Durbar Mahila Samanwaya Committee


Dr. Smarajit Jana will supervise the Indian research team. He will lead the DMSC research team that will recruit and interview subjects. Moreover, he will be in charge of recruiting community members to form the Community Action Board (CAB). He will organize and supervise meetings of the CAB. Dr. Jana will also assist the PI in the design of the study, refining the research tool (RPAR), implementing the RPAR tool, development and implementation of the evaluation phase, and analysis of results. Dr. Jana will devote 35% FTE to this project for 12 months.

A legal consultant will work collaboratively with the Indian research team in order to research laws pertaining to sex work and substance use. He/she will present legal information and findings at CAB meetings. The legal consultant will be hired for 10% FTE for 3 months.

DMSC’s Director of Research Operations will work under the supervision of Dr. Jana to coordinate research and training activities. He will identify teams of interviewers, ensure that they adhere to research protocol, supervise their activities, help Dr. Jana organize and run CAB meetings and organize the training sessions conducted by the U.S. research team. He will be responsible for translation and transcription services and ensure proper storage of the data. Finally, he will assist the legal consultant in researching and documenting laws pertaining to sex work and substance use. He will devote 17% FTE to this project for the full duration of the project (12 months).

An on-field coordinator will be appointed who will accompany research teams out in the field and provide direct supervision to research teams. He/she will help the Director of Research ensure fidelity to the research protocol, provide regular reports to the Director of Operations about the progress of the research and problem solve when the need arises during interviews. The coordinator will be properly trained in IRB protocol and will ensure that the proper protocol is followed. He will assist the legal consultant in conducting research. The on-field coordinator will be responsible for proper maintenance of interview equipment and the transfer of data from recorders to the appropriate storage device. He will devote 17% FTE to this project for 4 months (months 3-7).

Total staff budget is Rs. 5,64,333

Source of Foreign funds:

National Institutes of Health, United States (NIH). The funding was allocated by the NIH for a research call titled ”Administrative Supplements for U.S.- India Bilateral collaborative Research on the Prevention of HIV/AIDS (notification no.: NOT-AI-07-022)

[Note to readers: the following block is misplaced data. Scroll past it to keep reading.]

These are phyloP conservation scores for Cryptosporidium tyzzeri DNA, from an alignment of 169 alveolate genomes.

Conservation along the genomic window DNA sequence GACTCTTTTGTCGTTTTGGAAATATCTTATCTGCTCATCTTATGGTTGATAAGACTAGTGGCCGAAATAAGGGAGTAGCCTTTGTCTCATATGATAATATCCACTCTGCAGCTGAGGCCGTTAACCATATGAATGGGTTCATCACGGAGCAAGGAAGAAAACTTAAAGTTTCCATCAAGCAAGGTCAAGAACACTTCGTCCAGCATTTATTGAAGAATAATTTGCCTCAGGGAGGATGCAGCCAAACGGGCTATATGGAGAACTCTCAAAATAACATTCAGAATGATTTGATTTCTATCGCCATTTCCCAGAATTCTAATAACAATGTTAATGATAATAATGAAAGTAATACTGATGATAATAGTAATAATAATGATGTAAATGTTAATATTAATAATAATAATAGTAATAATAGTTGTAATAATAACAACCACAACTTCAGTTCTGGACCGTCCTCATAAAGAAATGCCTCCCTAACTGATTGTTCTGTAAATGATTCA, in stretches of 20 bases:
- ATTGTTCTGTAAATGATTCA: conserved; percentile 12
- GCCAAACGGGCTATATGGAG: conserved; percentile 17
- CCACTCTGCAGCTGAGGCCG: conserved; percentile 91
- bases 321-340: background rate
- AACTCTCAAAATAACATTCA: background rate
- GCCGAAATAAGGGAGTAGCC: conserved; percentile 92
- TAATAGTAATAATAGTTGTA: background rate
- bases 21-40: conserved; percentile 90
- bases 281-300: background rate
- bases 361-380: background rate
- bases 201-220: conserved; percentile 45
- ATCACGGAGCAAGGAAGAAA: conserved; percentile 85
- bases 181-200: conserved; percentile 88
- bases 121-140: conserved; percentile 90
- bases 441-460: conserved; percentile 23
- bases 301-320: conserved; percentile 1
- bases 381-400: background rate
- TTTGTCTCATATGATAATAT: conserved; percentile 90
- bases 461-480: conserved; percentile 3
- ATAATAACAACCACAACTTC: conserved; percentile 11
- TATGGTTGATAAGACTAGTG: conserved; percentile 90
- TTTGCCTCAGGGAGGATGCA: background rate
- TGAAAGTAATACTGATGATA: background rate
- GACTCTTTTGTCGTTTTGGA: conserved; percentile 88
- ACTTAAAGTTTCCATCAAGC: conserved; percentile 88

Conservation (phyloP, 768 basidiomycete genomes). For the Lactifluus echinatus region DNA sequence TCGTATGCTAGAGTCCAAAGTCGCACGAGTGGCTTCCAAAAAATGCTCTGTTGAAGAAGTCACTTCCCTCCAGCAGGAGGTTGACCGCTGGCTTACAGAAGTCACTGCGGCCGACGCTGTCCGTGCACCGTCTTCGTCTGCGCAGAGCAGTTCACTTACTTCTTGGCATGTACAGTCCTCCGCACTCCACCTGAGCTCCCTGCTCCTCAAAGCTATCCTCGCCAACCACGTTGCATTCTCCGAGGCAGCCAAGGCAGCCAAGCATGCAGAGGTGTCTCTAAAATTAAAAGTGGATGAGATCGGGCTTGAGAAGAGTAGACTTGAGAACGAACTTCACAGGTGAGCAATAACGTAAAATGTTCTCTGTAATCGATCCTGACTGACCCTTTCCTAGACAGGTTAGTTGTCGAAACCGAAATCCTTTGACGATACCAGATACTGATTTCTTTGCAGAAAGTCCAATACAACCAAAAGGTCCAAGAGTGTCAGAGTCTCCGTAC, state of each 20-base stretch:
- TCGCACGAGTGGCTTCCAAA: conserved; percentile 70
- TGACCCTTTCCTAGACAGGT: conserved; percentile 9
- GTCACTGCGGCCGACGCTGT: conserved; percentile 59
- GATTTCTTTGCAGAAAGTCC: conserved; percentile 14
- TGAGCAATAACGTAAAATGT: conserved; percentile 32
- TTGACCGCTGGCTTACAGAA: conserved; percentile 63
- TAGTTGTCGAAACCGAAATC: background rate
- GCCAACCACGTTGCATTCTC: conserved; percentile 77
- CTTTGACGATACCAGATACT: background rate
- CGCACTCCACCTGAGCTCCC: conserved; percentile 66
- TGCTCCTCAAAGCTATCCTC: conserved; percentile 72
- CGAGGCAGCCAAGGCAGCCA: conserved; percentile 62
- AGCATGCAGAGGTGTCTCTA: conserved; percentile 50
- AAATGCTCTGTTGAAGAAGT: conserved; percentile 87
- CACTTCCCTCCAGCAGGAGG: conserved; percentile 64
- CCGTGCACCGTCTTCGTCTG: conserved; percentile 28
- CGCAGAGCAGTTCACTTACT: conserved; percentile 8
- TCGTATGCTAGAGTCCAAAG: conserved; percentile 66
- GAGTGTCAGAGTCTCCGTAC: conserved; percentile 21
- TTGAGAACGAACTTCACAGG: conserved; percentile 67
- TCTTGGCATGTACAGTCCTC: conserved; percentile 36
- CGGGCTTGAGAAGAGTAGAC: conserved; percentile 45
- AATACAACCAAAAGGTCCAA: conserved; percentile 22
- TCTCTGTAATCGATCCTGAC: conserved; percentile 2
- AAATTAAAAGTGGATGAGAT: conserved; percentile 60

Objectives of the project:

Commercial sex and drug use are important and overlapping drivers of the HIV epidemic in India. Laws and law enforcement practices play a substantial role in affecting the risk environment of sex workers and substance users by influencing the availability of healthcare services, the uptake of new prevention services and by helping to shape societal norms associated with sex work and substance use. This supplement is designed to test whether a Rapid Policy Assessment and Response (RPAR) intervention carried out by a grassroots NGO (Durbar Mahila Samanwaya Committee [DMSC]) can identify and foster changes in laws and law enforcement practices that will enhance HIV prevention among sex workers and drug users in Kolkata. A secondary purpose is to test whether conducting a legal RPAR can meaningfully enhance DSMC’s capacity as an HIV-prevention organization.

The specific aims of the supplement are:

to collaborate with DMSC to conduct an RPAR in Kolkata, India, to document laws, law enforcement practices and policies influencing the health risk environment for sex workers and injection drug users;

to build the capacity of DMSC to work with other community organizations to address legal and policy barriers to community health;

to evaluate the RPAR as a tool to collect data, increase the capacity of an NGO and identify and implement new interventions; and

to disseminate the research results.

Expected outcomes

The immediate outcomes of this research will be:

An established community action board comprising sex workers, substance users,police personnel and other stake holders from the community that will continue to identify and implement strategies to modify laws and local enforcement practices that influence HIV risk.

A final report that will: a) document the results of research on laws and enforcement practices targeting sex workers and substance users, b) serve as an RPAR manual to guide future RPAR implementation in other Indian sites.

Trained personnel in DMSC that will enable it to implement the RPAR in other sex work sites it is operating in.

Data on the feasibility of the RPAR in an Indian setting that will be the basis of a larger U.S. National Institute of Health grant to implement the RPAR more widely in India

Long-term outcomes of this research are expected to be:

Modification of local legal and policy enforcement practices in order to reduce HIV risk among sex workers and substance users in Sonagachi, Kolkata.

Research and strategies to help modify national laws that influence HIV risk among sex workers and substance users.

Implications for Indian National Health Programs or Priorities:

This research addresses several national medical priorities:

it seeks to reduce HIV risk in a population that is at highest risk of getting infected and spreading it,

by addressing the legal barriers to care and the legal rights of a disadvantaged population, it addresses NACO’s stated goal of “ensure(ing) protection/promotion of human rights including right to access health care system”,

by developing DMSC’s capacity to address legal structures, it addresses another NACO objective of “generate(ing) a feeling of ownership” of HIV-prevention efforts among local bodies and

by addressing structural legal factors influencing HIV risk, the impact of the research is potentially large and can affect a large population of people at HIV risk.

Did the initiating Institute or the proposer undertake any collaborative work with any foreign agency in the past and if so, with what result?